they know that we love and care for them? Do we really show them
that? How do we handle supreme disappointment? Making a low budget,
independent film is just asking for trouble. I think heartbreak
is the right word. And when they see you experience real heartbreak,
all eyes turn to you. And they ask how are you going to handle
Craig von Buseck: Give me an example.
James Anderson: We lost roughly four days of film that
was x-rayed and ruined. Low budget features just don't recover
from that kind of stuff. We were able scrap things together and
figure that out. But I was standing with our director of photography,
who is not a Christian, who worked very closely with me and Dallas
-- he was with me when I got the call saying that we had lost
all these days. That's the moment where you realize you have to
fly all the actors back in, and everyone looks at you and wonders
how are you going to handle this.
Dallas Jenkins: It's easy to have a good example when
things are going well, but those are moments where you say, are
we going to stand and yell at somebody, or are we going to simply
show people how to recover from problems and move on?
Anderson: Dallas and I had several opportunities where things
would happen and we would say, "We're going to kneel right down
here, because this is where the problems need to be lifted up."
And we would say to them, we're going to pray right now, you're
more than welcome to join us. More often than not those people
would kneel right down with us on the football field. We had a
running joke that our Executive, Executive Producer was in the
sky, and it's hard to have a better policy than that.
I think that they bought into it because these people saw that
Dallas and I were real people and that we truly cared about them.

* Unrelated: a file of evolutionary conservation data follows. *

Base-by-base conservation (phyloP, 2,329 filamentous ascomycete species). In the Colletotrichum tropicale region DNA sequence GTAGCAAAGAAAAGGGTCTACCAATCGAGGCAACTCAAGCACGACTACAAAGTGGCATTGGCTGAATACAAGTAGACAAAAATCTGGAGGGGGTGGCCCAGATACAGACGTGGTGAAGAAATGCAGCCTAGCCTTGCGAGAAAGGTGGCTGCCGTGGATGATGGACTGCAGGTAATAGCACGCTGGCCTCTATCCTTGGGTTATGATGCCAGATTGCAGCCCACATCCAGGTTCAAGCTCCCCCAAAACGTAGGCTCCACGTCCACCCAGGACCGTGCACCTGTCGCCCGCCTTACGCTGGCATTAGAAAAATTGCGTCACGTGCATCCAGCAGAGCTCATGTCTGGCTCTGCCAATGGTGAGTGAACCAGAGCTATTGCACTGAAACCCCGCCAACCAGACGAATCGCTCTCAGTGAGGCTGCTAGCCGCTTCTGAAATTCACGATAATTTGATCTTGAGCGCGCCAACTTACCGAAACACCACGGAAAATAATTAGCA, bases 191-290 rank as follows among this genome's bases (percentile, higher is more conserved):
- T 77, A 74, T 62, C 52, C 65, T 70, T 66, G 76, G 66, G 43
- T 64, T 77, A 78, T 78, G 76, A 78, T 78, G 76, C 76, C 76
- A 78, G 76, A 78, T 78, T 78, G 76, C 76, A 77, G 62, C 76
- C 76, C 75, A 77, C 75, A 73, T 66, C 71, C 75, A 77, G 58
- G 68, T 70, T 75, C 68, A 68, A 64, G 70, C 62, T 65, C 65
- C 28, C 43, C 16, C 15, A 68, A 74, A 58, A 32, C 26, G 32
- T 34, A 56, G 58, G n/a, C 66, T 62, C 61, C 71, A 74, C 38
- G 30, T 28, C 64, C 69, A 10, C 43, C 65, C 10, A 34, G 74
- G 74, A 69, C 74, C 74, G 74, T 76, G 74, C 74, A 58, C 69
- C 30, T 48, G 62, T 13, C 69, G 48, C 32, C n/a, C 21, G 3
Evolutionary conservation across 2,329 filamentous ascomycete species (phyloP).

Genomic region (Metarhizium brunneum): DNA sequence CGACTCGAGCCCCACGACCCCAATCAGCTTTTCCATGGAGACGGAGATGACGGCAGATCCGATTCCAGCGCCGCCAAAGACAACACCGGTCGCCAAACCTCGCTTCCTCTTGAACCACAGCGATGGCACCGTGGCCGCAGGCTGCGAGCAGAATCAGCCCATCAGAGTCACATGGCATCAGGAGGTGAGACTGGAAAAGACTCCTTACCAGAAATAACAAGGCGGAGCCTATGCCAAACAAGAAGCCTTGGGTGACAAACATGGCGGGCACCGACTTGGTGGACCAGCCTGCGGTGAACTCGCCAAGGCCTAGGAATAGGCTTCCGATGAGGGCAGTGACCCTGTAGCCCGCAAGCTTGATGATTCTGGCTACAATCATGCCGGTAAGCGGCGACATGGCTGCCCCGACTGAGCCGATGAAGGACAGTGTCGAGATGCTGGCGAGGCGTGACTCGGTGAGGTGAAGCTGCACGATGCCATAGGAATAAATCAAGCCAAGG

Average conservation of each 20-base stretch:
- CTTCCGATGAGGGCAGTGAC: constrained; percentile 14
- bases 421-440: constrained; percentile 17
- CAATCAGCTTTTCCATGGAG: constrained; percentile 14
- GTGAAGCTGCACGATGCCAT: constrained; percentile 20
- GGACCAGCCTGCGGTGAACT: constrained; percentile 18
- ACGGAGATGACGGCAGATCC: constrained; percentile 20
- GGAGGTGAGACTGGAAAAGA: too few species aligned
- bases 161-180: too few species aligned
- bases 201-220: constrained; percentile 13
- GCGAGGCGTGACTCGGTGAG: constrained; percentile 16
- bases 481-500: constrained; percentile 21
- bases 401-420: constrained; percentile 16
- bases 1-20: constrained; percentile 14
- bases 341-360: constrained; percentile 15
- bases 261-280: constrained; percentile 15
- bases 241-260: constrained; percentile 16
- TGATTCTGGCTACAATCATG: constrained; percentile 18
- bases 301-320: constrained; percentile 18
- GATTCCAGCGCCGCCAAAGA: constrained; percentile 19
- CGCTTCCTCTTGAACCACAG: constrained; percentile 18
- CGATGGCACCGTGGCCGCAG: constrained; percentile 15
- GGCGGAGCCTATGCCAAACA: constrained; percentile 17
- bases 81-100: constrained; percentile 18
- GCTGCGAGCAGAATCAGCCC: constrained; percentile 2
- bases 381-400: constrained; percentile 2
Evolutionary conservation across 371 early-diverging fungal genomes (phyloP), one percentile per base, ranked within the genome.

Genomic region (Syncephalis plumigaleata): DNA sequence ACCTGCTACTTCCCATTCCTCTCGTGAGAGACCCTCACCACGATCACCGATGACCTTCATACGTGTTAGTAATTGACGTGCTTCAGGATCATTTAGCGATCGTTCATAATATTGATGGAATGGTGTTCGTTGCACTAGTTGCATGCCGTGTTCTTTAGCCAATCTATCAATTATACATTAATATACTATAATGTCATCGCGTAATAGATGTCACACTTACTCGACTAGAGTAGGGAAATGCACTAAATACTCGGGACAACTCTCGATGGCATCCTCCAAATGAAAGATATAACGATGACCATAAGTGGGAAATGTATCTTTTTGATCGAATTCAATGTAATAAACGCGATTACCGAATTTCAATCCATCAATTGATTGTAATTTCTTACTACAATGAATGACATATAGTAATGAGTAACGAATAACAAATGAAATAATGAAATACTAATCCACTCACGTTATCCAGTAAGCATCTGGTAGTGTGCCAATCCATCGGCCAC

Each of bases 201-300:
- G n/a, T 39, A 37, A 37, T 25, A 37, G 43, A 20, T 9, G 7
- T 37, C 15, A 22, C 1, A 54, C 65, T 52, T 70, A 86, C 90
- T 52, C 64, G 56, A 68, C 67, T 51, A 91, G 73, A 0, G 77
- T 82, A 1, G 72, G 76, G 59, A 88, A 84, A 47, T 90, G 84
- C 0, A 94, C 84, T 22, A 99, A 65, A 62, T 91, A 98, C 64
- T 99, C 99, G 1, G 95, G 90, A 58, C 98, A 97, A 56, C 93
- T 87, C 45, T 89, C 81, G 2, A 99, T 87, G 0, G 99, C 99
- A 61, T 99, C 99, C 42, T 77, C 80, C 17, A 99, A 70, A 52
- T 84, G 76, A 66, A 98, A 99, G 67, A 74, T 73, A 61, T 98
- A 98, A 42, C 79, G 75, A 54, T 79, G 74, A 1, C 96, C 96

Craig von Buseck: How did you bring Dan in on the film?
Dallas Jenkins: Dan and I met about three years ago at
a CBA convention, and became close friends right away. We always
wanted to work together.
Dan Haseltine: Dallas sent me a script. We've had many
conversations about culture. He and I are both students of culture
-- watching the way it moves, and the way Christianity in many
ways has ceased to have a really strong voice in the entertainment
industry, at least a voice that is relevant. In college I sat
around with other guys and asked, "How come Christian music doesn't
sound like mainstream music? What is the missing element that
is keeping it from having relevance? And from that we formed Jars
Dallas was having a similar conversation. Why do a lot of Christian
movies not look like movies? Why do they not have good acting?
Why don't they have good music? What's the problem? What's missing?
I was really excited about that, because it was a question that
needed to be asked. Especially in this time when Christian film
is getting more of a name. It's getting more of a reputation.
It would be nice to see that that reputation was based on excellence,
and not on mediocrity. And I think the trend was mediocrity.
Dallas' asking me to be a part of this project was exciting,
because I felt like what we were doing was making a movie that
was relevant. It was a movie based on a really great story, with
really good actors. It had the potential to be the benchmark for
films done by Christians. Dallas' approach to not making movies
that were specifically for a Christian marketplace was exciting
For all those reasons, knowing that they had a perspective that
was beyond just the four walls of the church, and beyond just
living up to expectations of Christians, but really living up
to expectations of critics and the mainstream world, if you will,
I think that's exciting, and that really shows a good direction
Making an Impact in Hollywood, Part Two
More from Craig von
Buseck on CBN.com
Legend Out on DVD/VHS
your copy of Jerry Jenkin's companion novel, Hometown Legend
out Jenkins Entertainment Online